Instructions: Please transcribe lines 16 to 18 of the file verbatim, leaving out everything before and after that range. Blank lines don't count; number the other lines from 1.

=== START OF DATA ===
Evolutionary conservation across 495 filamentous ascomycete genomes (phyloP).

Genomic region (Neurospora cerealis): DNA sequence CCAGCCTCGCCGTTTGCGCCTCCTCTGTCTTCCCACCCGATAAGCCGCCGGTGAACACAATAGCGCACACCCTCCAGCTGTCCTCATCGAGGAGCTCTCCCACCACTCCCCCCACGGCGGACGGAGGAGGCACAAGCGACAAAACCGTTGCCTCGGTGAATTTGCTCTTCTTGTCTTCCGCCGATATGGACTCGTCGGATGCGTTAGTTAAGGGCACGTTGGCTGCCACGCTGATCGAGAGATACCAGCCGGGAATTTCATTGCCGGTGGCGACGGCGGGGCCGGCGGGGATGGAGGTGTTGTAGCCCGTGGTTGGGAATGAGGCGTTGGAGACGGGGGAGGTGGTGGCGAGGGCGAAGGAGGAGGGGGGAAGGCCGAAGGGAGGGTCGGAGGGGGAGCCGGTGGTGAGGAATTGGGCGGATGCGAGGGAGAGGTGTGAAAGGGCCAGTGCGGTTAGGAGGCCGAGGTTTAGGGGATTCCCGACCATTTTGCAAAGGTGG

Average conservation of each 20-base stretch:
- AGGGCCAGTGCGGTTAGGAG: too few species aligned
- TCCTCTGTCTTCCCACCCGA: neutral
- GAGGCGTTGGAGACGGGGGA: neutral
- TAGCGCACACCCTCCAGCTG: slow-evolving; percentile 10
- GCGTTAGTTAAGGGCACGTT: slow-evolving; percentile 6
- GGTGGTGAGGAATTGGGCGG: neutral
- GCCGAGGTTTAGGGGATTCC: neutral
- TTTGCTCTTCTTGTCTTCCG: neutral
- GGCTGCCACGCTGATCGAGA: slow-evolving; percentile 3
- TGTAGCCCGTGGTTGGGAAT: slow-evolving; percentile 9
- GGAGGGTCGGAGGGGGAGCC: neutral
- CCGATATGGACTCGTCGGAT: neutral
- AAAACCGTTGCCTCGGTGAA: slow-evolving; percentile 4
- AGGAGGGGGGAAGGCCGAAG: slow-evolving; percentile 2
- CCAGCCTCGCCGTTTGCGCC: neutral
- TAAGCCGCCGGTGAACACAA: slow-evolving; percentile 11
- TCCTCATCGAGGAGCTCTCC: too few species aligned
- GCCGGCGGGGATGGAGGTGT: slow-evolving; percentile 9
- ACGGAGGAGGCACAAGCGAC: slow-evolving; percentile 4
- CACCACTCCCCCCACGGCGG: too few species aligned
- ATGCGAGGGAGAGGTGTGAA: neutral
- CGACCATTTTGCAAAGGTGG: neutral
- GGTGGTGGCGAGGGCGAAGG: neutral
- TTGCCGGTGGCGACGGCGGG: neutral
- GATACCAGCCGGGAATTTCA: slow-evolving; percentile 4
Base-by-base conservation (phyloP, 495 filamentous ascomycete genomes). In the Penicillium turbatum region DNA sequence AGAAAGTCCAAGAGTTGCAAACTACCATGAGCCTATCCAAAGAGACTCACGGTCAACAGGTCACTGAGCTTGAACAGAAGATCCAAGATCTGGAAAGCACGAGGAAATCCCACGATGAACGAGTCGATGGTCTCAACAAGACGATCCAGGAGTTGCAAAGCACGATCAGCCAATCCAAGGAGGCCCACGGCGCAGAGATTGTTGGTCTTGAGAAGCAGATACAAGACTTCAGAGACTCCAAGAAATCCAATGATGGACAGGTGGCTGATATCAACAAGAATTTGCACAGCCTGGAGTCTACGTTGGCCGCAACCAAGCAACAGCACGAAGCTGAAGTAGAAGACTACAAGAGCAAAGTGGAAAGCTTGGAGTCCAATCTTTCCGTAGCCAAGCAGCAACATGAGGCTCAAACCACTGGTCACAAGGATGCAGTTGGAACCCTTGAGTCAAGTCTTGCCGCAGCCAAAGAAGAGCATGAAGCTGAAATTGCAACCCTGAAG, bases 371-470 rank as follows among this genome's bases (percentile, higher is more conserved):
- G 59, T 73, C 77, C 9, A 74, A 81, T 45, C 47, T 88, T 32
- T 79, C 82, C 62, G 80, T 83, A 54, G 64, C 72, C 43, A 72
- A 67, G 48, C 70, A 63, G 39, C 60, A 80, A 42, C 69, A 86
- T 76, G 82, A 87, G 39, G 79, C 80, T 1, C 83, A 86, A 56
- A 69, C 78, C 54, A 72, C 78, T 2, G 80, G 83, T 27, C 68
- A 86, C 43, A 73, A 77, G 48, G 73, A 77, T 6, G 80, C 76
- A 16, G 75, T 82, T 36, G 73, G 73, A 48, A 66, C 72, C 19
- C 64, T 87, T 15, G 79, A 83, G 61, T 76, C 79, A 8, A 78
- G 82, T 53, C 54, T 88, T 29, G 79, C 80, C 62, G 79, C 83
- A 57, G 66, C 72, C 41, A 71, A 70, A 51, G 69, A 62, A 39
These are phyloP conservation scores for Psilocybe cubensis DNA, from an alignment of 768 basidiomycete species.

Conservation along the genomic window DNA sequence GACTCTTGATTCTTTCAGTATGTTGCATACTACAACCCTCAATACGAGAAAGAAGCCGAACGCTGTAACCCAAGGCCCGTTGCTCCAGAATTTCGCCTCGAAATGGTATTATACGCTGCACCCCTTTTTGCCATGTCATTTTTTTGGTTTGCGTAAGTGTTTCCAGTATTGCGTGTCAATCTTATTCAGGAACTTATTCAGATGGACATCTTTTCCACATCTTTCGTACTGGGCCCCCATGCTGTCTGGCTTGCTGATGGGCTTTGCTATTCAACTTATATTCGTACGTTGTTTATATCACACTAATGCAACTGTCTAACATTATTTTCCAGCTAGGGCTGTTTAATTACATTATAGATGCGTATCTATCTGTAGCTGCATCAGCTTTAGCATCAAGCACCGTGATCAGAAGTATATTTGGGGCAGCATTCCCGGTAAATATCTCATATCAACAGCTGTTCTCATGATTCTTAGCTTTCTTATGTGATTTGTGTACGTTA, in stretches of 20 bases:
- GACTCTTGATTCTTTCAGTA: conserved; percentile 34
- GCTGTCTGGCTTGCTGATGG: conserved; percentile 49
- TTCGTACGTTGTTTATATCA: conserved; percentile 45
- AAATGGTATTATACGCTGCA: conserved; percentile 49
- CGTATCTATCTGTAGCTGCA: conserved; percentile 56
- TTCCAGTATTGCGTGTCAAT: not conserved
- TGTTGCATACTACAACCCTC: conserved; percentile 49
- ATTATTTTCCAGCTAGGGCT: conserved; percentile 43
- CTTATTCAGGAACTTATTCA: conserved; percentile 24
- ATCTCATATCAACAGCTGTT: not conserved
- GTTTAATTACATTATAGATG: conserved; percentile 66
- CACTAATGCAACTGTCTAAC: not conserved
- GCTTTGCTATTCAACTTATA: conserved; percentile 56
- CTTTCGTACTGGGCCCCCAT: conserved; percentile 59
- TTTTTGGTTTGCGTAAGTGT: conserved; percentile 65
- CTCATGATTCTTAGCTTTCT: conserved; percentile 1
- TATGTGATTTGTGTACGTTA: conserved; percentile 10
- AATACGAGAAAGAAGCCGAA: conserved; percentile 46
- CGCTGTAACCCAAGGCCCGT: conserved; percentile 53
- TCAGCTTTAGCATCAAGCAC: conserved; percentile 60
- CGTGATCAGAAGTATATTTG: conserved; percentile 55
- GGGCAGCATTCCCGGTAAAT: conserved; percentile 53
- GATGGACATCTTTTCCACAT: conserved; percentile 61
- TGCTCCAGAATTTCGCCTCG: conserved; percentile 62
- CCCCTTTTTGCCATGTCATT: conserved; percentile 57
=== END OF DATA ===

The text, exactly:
- AAAACCGTTGCCTCGGTGAA: slow-evolving; percentile 4
- AGGAGGGGGGAAGGCCGAAG: slow-evolving; percentile 2
- CCAGCCTCGCCGTTTGCGCC: neutral